**UPDATED Quarterly Review**
Lumber led the way higher in the industrial commodities over the past week, with the Baltic Dry Index, a barometer for freight rates, also posting a significant gain. On the London Metals Exchange, all of the nonferrous metals moved higher, with zinc leading on the upside, followed by aluminum, nickel, copper, lead, and tin forwards. The closing prices were as of October 12, and copper exploded higher on October 13. COMEX copper was up over 7.50% from the price on September 29. Iron ore prices rebounded, while physical uranium moved lower over the past two weeks. Uranium stocks posted impressive gains since the previous report. December COMEX copper moved 7.55% higher since September 29. The red metal hit a new all-time peak on May 10 as the continuous contract reached $4.8985.
December futures settled at $4.5160 per pound on October 13 after trading to a high of $4.8705 on May 10 and a low of $3.9665 on August 19. Three-month LME copper rose 2.12% to $9,465.00 per ton on October 12. Open interest in the COMEX futures contracts was 5.31% higher over the past two weeks. Short-term technical support for the December copper futures contract is at $4.1140, the October 6 low. The next significant level on the downside is at $3.9615, the continuous contract low from mid-August. Technical resistance for December futures sits at $4.5860, the July 27 high. Copper exploded over 19.0 cents higher on October 13.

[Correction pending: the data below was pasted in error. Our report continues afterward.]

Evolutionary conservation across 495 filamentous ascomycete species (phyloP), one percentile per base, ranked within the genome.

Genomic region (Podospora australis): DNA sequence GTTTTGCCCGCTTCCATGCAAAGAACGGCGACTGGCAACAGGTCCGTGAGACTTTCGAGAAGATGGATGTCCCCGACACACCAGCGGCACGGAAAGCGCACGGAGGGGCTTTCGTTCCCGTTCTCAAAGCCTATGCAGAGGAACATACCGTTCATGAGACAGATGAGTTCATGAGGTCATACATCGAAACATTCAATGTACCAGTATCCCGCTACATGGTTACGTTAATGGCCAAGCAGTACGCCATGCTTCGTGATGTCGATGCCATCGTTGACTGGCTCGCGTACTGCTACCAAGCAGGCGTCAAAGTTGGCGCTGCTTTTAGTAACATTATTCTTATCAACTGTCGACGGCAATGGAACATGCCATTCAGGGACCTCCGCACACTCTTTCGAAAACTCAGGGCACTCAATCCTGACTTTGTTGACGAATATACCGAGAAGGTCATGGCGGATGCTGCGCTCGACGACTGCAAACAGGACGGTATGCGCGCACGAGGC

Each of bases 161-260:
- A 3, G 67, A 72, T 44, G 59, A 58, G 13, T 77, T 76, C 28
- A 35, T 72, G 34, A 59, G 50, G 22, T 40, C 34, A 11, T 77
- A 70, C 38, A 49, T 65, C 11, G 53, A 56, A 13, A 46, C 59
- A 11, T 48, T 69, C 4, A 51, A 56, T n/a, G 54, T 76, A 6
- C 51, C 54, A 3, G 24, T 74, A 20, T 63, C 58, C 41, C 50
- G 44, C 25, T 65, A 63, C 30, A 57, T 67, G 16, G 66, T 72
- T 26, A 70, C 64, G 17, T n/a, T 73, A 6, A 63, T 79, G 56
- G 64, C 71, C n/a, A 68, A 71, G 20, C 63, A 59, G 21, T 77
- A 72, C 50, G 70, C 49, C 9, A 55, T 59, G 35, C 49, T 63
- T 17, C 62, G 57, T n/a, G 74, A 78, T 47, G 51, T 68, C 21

Chinese demand and output from South American producers will continue to be the most significant factors in the path of the price of copper over the coming weeks and months. Meanwhile, increased demand from green technologies is increasing copper requirements while supplies are not keeping pace. It takes nearly a decade to bring a new copper mining project online. A US infrastructure program will increase copper demand. The trend in copper remains bullish, but as I wrote, when copper was on the way up, the risk of a correction rose with the red metal’s price. Goldman Sachs expects copper to rise to a new all-time high calling the metal the “new oil.” Jeff Currie, Goldman’s commodity analyst, pointed out that the inflation-adjusted high in the LME copper forward market came in the 1960s at over $14,000 per ton. Goldman expects the price to rise to the $15,000 per ton level in 2025. The investment firm’s 2011 target was the $11,000 per ton level. Copper rose to over $10,700 per ton at the May 10 high. Other analysts are calling for even higher prices for the red metal. Bull markets can take prices higher a lot faster than analysts believe possible, but they also suffer periodic corrections, which can be brutal.